E. Zachary KnightZippy, So you can't find even one?08/29/2014 - 1:04pm
ZippyDSMleeAndrew Eisen:Right because shes prefect and never exaggerates... *rolls eyes*08/29/2014 - 12:53pm
SleakerAnd honestly, nearly all of the games she references, or images she depicts I've always cringed at and wondered why they were included in games to begin with, from pinups through explicit sexual depictions or direct abuse. I think it's cheap storytelling.08/29/2014 - 12:35pm
Sleaker@AE - aren't most people fundamentally misunderstanding her at this point? haha.. On a related note I think a lot of the backlash is coming from males that think she is telling them their 'Generic Male Fantasy' is bad and wrong.08/29/2014 - 12:33pm
Andrew EisenAnd no, I don't think the female community would be upset over the performance of a case study in and of itself. Possibly the mostivations behind such a study, the methodology or conclusions but not the mere idea of a case study.08/29/2014 - 12:29pm
Andrew EisenAmusingly, these videos aren't saying you can't/shouldn't use tropes or that sexual representations are inherently problematic so those are very silly things to have a problem with and indicate a fundamental misunderstanding of the series.08/29/2014 - 12:29pm
SleakerDo you think the female community would get extremely angry over a male doing a case study on the negative impact of sex-novels and their unrealistic depiction of males and how widespread they are in american culture?08/29/2014 - 12:25pm
SleakerThe other thing that people might find problematic is that they see no problem with sexual representations of females (or males) in games. And realistically, why is there anything wrong with sexual representations in fiction?08/29/2014 - 12:24pm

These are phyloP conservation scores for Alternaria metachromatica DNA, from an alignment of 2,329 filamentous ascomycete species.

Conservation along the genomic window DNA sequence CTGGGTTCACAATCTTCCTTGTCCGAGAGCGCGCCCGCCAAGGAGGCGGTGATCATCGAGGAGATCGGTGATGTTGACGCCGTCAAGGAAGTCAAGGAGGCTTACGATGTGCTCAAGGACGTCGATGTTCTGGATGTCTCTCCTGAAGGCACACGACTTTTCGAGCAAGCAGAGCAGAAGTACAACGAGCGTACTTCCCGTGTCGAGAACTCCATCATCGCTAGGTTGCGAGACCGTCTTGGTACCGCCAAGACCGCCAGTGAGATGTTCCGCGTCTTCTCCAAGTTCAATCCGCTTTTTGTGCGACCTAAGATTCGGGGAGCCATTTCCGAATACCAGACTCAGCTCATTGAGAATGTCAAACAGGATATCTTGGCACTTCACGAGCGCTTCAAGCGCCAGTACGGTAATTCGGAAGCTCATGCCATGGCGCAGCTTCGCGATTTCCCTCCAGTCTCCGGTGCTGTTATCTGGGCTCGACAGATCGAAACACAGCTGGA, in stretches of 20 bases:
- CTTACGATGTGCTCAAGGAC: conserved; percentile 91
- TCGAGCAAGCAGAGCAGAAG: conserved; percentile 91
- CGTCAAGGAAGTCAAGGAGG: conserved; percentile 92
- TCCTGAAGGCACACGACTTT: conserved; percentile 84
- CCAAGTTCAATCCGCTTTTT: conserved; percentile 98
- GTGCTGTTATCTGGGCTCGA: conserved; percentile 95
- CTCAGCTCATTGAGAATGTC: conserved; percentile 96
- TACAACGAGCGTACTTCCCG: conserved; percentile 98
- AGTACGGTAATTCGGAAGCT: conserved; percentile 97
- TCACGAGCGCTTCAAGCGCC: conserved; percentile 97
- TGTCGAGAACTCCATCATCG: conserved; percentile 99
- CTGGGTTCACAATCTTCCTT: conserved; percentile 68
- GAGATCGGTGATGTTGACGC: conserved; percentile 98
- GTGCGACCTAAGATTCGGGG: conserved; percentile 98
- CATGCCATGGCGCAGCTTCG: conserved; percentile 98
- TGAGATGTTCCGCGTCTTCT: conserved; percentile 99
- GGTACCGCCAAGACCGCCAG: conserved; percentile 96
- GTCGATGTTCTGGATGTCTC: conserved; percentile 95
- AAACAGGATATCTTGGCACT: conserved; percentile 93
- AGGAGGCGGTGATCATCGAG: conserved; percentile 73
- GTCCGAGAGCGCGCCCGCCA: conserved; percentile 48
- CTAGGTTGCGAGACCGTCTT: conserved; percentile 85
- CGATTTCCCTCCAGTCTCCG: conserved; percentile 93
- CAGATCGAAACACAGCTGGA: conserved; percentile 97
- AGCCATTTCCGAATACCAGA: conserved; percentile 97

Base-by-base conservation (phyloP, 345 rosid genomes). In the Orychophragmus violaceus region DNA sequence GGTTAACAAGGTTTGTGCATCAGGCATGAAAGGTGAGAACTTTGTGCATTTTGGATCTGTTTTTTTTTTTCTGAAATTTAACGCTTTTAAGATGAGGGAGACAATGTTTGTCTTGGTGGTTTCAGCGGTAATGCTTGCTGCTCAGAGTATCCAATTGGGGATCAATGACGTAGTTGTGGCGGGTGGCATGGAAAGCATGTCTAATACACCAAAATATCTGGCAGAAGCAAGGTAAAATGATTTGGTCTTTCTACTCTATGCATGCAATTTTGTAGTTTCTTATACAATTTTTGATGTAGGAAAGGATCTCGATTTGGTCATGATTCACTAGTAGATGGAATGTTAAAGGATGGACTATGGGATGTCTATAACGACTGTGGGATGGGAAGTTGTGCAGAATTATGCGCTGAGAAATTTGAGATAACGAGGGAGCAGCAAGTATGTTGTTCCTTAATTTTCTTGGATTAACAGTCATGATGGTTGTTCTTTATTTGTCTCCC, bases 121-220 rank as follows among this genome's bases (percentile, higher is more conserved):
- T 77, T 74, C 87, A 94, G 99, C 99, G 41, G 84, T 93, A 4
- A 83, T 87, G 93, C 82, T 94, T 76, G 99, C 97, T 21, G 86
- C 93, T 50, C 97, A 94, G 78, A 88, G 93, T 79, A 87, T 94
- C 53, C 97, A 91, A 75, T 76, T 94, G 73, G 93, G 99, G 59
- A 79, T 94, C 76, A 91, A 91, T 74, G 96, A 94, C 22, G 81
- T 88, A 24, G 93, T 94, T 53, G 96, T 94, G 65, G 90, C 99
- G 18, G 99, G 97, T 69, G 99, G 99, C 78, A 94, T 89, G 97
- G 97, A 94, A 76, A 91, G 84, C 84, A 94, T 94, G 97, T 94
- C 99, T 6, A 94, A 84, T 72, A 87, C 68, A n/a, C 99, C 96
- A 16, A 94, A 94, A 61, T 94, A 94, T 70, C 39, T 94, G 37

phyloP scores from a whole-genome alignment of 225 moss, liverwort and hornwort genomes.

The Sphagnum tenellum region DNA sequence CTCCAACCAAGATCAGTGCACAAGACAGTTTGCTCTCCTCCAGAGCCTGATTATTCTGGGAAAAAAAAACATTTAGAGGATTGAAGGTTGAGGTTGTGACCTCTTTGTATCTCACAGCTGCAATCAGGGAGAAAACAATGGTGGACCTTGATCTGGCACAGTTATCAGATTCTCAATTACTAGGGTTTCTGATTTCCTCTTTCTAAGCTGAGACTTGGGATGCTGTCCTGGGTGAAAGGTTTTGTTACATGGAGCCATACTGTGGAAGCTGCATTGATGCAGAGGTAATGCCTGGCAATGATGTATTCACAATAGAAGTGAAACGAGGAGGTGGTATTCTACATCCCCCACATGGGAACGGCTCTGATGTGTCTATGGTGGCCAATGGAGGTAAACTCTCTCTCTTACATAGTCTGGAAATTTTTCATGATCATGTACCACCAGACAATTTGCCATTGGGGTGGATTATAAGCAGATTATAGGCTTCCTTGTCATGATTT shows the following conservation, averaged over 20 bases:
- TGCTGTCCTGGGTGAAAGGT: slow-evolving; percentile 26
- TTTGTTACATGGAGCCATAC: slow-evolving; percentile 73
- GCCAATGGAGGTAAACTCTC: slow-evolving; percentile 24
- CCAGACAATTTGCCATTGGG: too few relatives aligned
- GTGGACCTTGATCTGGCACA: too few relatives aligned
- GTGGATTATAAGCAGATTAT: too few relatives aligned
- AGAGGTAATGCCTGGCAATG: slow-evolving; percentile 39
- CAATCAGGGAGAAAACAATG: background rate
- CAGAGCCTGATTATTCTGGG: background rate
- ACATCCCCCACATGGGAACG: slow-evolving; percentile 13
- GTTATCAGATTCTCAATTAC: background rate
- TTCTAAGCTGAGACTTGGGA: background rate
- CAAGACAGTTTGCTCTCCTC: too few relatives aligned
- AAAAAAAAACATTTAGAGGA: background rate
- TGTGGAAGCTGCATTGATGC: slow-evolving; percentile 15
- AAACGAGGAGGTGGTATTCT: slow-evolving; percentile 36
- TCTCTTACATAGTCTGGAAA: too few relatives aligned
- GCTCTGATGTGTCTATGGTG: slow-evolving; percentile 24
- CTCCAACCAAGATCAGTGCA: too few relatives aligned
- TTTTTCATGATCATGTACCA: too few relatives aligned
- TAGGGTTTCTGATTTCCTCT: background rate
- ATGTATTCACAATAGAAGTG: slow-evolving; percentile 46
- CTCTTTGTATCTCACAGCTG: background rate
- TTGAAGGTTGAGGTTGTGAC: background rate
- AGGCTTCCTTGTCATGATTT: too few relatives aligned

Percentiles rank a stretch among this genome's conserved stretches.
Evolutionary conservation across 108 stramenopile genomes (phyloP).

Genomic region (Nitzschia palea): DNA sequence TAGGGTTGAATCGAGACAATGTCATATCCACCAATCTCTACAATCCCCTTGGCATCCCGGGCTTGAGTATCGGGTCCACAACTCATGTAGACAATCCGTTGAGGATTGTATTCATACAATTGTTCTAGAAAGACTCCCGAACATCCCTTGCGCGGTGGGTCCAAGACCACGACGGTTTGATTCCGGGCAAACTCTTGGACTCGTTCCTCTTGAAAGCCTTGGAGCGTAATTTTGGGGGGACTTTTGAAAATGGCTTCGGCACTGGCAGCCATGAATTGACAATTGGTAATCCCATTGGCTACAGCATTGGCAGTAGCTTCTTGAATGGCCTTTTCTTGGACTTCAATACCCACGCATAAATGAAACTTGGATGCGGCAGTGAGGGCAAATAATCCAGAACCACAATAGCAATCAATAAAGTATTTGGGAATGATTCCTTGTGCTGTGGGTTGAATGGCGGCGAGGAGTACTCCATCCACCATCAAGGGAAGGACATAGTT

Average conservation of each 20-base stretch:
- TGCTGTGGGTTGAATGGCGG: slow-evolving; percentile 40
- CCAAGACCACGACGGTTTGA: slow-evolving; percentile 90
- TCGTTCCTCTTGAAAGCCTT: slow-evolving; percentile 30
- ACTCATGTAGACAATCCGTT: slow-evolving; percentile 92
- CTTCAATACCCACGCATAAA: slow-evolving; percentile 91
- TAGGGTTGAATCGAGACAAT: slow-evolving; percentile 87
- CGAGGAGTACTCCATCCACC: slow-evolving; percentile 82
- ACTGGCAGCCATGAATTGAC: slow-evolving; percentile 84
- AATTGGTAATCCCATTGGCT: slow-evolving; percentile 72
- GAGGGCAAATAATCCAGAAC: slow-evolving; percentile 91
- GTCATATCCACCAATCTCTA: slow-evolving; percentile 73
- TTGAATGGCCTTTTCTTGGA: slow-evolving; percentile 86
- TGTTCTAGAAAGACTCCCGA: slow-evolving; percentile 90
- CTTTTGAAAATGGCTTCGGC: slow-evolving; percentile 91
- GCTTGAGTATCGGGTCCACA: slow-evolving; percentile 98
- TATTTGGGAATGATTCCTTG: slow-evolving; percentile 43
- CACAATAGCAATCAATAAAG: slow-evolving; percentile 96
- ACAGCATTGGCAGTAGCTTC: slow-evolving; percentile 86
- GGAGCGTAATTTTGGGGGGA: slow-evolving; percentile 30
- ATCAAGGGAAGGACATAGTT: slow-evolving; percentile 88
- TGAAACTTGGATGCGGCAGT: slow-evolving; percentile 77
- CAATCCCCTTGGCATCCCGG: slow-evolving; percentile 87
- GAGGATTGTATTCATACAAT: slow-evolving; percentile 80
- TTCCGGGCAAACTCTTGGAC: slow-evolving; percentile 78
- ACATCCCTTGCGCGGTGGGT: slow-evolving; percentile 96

SleakerTo even discuss or bring up these issues at a cultural level to begin with. Going straight for games to many probably feels like a huge overstepping given that it's interactive story in many cases, and when you're telling a story why can't you use tropes.08/29/2014 - 12:21pm
SleakerI think a large part of the controversy stems from the idea that games aren't culture setters, but culture reactors, and simply depict what is already in culture. So people don't care that games use tropes or are blind to them because we've failed ...08/29/2014 - 12:20pm
AvalongodBesides, what better way to make her point for her than to respond to her opinion by behaving like a misogynistic asshole. Sure, it may be a troll account, but that doesn't make it "ok"08/29/2014 - 12:19pm
AvalongodWhether Sarkeesian is "right" or "wrong" is not relevant, neither she nor any other woman should have to expect that her opinion will be met with death threats or even just sexist language.08/29/2014 - 12:18pm
Andrew EisenOh, may as well. Zip, I challenge you to cite three specific examples from the TvW videos (use direct quotes and time stamps) and explain how/why they ring hollow or are over exaggerated.08/29/2014 - 11:56am
Andrew EisenZip - Bullies on both sides? What both sides? And of course bullies are worse than people who aren't bullies.08/29/2014 - 11:23am
Neeneko(2) yes, male tropes also have problems and gender studies looks at those too. But this highlights a privilage problem, the idea that if male issues are not brought up too female issues should not be discussed.08/29/2014 - 10:42am
Neeneko@ZippyDSMlee - jumping back (1) one can acknowledge systemic problems without requiring every male be a Neanderthal.08/29/2014 - 10:42am
MaskedPixelanteI don't like the new 3DS, mostly because it means there's a good chance future 3DS games won't be compatible with the current models.08/29/2014 - 9:30am